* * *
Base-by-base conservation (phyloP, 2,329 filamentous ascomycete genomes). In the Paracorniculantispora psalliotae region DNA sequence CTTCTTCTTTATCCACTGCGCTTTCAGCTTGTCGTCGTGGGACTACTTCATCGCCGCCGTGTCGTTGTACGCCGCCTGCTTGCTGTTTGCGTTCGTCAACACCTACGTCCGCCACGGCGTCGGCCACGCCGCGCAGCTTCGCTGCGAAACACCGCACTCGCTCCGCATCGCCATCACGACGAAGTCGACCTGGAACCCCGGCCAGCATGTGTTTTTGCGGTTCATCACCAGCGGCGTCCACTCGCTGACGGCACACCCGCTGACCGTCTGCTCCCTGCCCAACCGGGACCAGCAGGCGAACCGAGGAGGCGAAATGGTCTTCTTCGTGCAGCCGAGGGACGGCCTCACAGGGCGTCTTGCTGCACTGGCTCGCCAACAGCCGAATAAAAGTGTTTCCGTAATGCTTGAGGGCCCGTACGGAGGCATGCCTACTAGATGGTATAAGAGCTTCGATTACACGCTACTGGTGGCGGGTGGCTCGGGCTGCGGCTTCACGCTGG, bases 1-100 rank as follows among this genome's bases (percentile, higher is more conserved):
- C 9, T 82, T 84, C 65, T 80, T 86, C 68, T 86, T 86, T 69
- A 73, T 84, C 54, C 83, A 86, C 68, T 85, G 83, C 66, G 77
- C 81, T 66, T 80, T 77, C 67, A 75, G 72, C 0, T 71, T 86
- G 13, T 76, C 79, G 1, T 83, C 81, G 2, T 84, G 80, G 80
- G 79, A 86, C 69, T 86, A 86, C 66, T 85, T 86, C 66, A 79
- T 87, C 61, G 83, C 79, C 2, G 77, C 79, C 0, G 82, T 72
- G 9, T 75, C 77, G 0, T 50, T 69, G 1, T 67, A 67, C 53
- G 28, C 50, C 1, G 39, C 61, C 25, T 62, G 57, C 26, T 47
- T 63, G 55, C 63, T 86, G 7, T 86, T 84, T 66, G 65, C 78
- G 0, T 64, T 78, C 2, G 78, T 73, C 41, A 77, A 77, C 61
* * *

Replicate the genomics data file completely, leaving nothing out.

Base-by-base conservation (phyloP, 2,329 filamentous ascomycete genomes). In the Paracorniculantispora psalliotae region DNA sequence CTTCTTCTTTATCCACTGCGCTTTCAGCTTGTCGTCGTGGGACTACTTCATCGCCGCCGTGTCGTTGTACGCCGCCTGCTTGCTGTTTGCGTTCGTCAACACCTACGTCCGCCACGGCGTCGGCCACGCCGCGCAGCTTCGCTGCGAAACACCGCACTCGCTCCGCATCGCCATCACGACGAAGTCGACCTGGAACCCCGGCCAGCATGTGTTTTTGCGGTTCATCACCAGCGGCGTCCACTCGCTGACGGCACACCCGCTGACCGTCTGCTCCCTGCCCAACCGGGACCAGCAGGCGAACCGAGGAGGCGAAATGGTCTTCTTCGTGCAGCCGAGGGACGGCCTCACAGGGCGTCTTGCTGCACTGGCTCGCCAACAGCCGAATAAAAGTGTTTCCGTAATGCTTGAGGGCCCGTACGGAGGCATGCCTACTAGATGGTATAAGAGCTTCGATTACACGCTACTGGTGGCGGGTGGCTCGGGCTGCGGCTTCACGCTGG, bases 1-100 rank as follows among this genome's bases (percentile, higher is more conserved):
- C 9, T 82, T 84, C 65, T 80, T 86, C 68, T 86, T 86, T 69
- A 73, T 84, C 54, C 83, A 86, C 68, T 85, G 83, C 66, G 77
- C 81, T 66, T 80, T 77, C 67, A 75, G 72, C 0, T 71, T 86
- G 13, T 76, C 79, G 1, T 83, C 81, G 2, T 84, G 80, G 80
- G 79, A 86, C 69, T 86, A 86, C 66, T 85, T 86, C 66, A 79
- T 87, C 61, G 83, C 79, C 2, G 77, C 79, C 0, G 82, T 72
- G 9, T 75, C 77, G 0, T 50, T 69, G 1, T 67, A 67, C 53
- G 28, C 50, C 1, G 39, C 61, C 25, T 62, G 57, C 26, T 47
- T 63, G 55, C 63, T 86, G 7, T 86, T 84, T 66, G 65, C 78
- G 0, T 64, T 78, C 2, G 78, T 73, C 41, A 77, A 77, C 61